How do I night wean?
For many babies, sleep is closely linked to feeding because it’s how they’ve always fallen asleep. We all have bedtime routines that set the stage for a good night’s sleep and help us drift off, explains Jewson.
“When babies or children are waking frequently throughout the night, there’s probably something behaviorally happening on the onset of their sleep—whether that’s feeding, rocking, patting, hushing or something else,” she says. If your baby always falls asleep with a nipple in their mouth, then whenever they stir at night, they’ll want that nipple again.
After reading up on baby sleep, I realized that Colum first needed to learn to fall asleep without breastfeeding. I’d feed him one last time before bed, but then put him down before he was fully asleep. It was horrible at first. He was too young to understand what was going on, but definitely old enough to be mad about it.
I ultimately wound up staying in the room to help him settle back down to sleep by rubbing his back, reassuring him with a sing-song voice, or even picking him up and pacing if he was very worked up. It was hard, and it took several weeks, but he did gradually start to fall asleep more easily and wake less frequently. By the time he was 18 months old, I could read him a story, kiss him goodnight and walk out of the room while he was still awake. My fellow mom friends could hardly believe it.
If you’re hoping to cut down on nighttime feeds for a younger baby, Goodman suggests unrestricted access to feeds during the day, following the baby’s cues. You can also offer the breast hourly in the hours leading up to bedtime, and do what’s called a “dream feed,” in which you offer a sleeping baby the breast just before you go to sleep yourself.
Bottle feeding parents can take a similar approach, except they’re able to measure the amount of pumped milk or formula to make sure the baby is taking in enough during the day. The idea is to offer enough food during the day, without overfeeding or forcing feeds.
In many cases, a breastfeeding parent may be returning to work and needs to start getting solid sleep overnight. In that case, says Goodman, you can “pump through the day and have their care provider use that pumped and stored milk to give one extra feed. Or instead of timing out the feeds, offer a bottle whenever the baby might be hungry.” That way, if the baby is still waking at night and wanting to feed, you can at least be sure they have gotten the nutrition they need during the day before figuring out another way to help them back to sleep.
Is night weaning the same thing as sleep training?
The short answer is no—they’re not necessarily the same thing. But they often go hand-in-hand because so many babies are used to the “wake, suck, doze” routine. That means in order to sleep train, and get more sleep for yourself, you’ll also need to night wean.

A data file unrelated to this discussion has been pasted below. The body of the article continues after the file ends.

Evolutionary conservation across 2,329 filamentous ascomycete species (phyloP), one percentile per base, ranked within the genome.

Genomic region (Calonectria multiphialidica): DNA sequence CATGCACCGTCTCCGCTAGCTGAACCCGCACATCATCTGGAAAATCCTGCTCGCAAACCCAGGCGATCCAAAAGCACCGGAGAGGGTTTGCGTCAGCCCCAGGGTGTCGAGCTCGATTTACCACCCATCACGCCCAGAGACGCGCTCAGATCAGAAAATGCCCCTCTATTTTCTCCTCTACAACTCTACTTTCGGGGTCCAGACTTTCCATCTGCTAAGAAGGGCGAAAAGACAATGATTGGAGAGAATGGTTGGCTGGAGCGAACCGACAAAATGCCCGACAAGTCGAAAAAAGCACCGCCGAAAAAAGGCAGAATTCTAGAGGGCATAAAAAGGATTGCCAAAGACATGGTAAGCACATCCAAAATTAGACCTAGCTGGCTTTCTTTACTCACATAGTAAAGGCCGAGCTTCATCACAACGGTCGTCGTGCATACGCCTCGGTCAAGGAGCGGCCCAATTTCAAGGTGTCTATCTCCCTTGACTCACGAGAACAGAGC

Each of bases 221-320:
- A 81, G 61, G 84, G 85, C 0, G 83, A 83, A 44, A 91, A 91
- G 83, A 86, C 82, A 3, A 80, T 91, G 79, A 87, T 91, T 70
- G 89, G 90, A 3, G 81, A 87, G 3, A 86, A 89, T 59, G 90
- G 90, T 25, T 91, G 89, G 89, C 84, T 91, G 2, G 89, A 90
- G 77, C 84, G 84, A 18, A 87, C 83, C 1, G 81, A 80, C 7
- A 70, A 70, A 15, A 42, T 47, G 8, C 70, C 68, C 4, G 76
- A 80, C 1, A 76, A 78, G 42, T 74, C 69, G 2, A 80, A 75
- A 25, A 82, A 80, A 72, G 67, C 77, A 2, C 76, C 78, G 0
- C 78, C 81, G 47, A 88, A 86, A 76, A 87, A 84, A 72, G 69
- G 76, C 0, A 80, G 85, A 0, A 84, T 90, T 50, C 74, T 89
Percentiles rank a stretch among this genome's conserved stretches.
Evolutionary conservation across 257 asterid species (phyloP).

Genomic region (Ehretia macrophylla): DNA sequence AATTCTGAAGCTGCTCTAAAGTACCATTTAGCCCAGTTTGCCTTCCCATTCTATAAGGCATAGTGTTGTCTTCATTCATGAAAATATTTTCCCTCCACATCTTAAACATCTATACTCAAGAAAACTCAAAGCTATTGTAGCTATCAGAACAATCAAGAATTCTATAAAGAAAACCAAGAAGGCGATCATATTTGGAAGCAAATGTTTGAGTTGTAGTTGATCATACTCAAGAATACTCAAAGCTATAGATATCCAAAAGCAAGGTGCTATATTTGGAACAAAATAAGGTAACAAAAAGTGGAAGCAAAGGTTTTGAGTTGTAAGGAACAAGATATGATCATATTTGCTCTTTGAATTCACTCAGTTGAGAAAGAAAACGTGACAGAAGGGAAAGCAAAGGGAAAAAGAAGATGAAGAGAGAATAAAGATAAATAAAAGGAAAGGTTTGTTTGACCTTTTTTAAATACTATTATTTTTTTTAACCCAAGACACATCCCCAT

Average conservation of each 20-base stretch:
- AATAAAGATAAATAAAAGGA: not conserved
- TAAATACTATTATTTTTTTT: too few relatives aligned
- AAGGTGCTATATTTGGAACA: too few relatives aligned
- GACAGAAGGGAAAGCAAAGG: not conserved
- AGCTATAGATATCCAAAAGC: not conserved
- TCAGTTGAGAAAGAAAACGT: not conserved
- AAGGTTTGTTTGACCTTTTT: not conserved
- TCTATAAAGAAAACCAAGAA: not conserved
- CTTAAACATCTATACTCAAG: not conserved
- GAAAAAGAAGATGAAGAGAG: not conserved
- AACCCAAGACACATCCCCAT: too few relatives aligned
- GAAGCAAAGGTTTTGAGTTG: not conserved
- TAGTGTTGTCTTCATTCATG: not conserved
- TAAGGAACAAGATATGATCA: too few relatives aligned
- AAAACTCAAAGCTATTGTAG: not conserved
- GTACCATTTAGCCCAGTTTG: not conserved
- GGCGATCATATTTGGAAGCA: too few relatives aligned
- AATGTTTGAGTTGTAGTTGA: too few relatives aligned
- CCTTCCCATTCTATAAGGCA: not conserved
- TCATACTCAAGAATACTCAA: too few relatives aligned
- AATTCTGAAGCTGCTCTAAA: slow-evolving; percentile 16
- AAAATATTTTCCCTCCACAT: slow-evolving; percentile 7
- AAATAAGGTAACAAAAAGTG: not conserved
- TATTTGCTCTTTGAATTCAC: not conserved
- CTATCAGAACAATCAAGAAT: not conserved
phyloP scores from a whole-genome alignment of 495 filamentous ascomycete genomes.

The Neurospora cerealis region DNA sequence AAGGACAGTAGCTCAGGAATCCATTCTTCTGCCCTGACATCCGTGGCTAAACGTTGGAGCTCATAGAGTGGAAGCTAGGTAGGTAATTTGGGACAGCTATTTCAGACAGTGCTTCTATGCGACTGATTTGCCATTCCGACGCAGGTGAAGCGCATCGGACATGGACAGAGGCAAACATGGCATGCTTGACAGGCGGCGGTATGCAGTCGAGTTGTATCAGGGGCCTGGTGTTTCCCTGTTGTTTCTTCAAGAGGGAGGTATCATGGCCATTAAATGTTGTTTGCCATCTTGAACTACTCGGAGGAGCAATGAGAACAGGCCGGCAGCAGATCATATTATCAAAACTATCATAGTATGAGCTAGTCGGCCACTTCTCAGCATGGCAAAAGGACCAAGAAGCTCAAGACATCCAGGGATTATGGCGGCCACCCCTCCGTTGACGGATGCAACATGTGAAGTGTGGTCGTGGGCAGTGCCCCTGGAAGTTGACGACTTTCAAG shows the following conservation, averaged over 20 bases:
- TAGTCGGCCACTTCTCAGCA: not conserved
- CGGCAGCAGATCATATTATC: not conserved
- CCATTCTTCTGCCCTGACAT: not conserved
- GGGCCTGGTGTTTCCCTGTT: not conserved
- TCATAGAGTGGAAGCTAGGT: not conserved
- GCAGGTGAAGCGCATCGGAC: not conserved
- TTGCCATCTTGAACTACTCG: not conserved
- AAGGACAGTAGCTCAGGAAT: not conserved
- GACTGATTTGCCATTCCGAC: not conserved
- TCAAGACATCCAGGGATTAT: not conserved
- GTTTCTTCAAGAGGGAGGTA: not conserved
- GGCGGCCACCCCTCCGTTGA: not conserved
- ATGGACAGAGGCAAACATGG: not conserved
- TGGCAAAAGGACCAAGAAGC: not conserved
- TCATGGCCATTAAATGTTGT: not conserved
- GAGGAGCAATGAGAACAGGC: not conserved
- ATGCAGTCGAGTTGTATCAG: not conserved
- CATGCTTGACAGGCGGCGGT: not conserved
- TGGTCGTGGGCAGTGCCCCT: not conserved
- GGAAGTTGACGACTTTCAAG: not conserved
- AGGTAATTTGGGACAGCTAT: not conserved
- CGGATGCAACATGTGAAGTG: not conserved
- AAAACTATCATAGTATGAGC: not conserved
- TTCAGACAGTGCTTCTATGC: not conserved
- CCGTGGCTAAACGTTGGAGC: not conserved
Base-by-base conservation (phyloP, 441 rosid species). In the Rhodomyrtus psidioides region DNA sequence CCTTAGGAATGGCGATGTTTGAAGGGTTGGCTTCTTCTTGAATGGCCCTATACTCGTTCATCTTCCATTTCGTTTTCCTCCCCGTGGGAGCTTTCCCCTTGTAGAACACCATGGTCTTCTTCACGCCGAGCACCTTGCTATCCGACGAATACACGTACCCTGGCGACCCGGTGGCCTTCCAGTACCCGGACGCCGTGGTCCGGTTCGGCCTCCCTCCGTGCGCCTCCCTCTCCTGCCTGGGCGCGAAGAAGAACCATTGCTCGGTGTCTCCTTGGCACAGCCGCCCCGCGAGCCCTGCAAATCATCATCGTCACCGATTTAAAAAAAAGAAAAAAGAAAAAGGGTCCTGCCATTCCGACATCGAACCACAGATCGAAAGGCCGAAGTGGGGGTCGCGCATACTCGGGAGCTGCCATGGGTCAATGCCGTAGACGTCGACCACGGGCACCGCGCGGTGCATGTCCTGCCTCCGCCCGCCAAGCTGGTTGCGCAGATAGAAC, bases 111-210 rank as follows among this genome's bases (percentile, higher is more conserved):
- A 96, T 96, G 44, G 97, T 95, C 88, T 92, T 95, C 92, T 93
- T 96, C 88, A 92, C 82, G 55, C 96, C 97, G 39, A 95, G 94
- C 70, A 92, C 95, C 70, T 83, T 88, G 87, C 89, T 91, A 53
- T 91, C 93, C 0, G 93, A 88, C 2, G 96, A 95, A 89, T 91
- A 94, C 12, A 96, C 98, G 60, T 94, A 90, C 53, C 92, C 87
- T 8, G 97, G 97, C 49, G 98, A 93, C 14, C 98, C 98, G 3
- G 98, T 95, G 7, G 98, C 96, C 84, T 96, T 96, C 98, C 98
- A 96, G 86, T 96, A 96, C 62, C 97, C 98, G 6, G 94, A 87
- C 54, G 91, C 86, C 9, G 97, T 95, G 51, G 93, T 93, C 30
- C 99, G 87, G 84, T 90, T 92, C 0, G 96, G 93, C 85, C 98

The truth is that no matter how you cut it, night weaning (and its counterpart, sleep training) are not fun.
“Parents want an easy way to do this where the baby doesn’t cry or isn’t upset, and that’s very unlikely to happen,” says Jewson. Instead, she helps parents come up with a plan during the day so they are prepared to deal with a crying baby at night. Jewson encourages staying in the room and reassuring your baby while they try to settle down. She tells parents to use their intuition and not be afraid to try different things like a quick cuddle, rubbing their back, talking or singing. Some families find it easier to send in the non-nursing parent at night when they’re night weaning, but it’s really about trial and error.
Jewson does warn that if you end up consistently replacing feeding with another behaviour, like rocking or singing to get your baby back to sleep, you’ll just have to do that in the middle of the night instead, which might actually be more taxing than nursing.
If the prospect of a good night’s sleep isn’t worth the stress of night weaning and sleep training for you, that’s OK, too. Jewson agrees that many families don’t mind co-sleeping or getting up to feed a baby at night. If night feeds and interrupted sleep is working for you, you don’t have to night wean at all.
“I think as long as a parent is coping, has a great relationship with their child, is not feeling resentful, and everyone feels rested, then it doesn’t matter. Independent sleep will happen eventually. Or maybe it won’t—but there’s always the opportunity to make a change.”
By the time Ford-Jones’s third child was born, she had given up on parenting by the book. As a more experienced, confident mom, she trusted her own instincts and gradually decreased the frequency of night feeds in a way that felt right for her. “I don’t think the night weaning and scheduling made any of my babies better or worse sleepers,” she says, in hindsight. “That was dependent on their personalities.”
With her 10-month-old triplets who still wake at night to feed, Ford-Jones says she actually cherishes these last quiet moments with them. They do tend to wake up a different times, which is exhausting, but there’s an upside: “This is my one-on-one time with those babies. I’m not at a playgroup, or in the car. I can just enjoy each baby, one at a time.”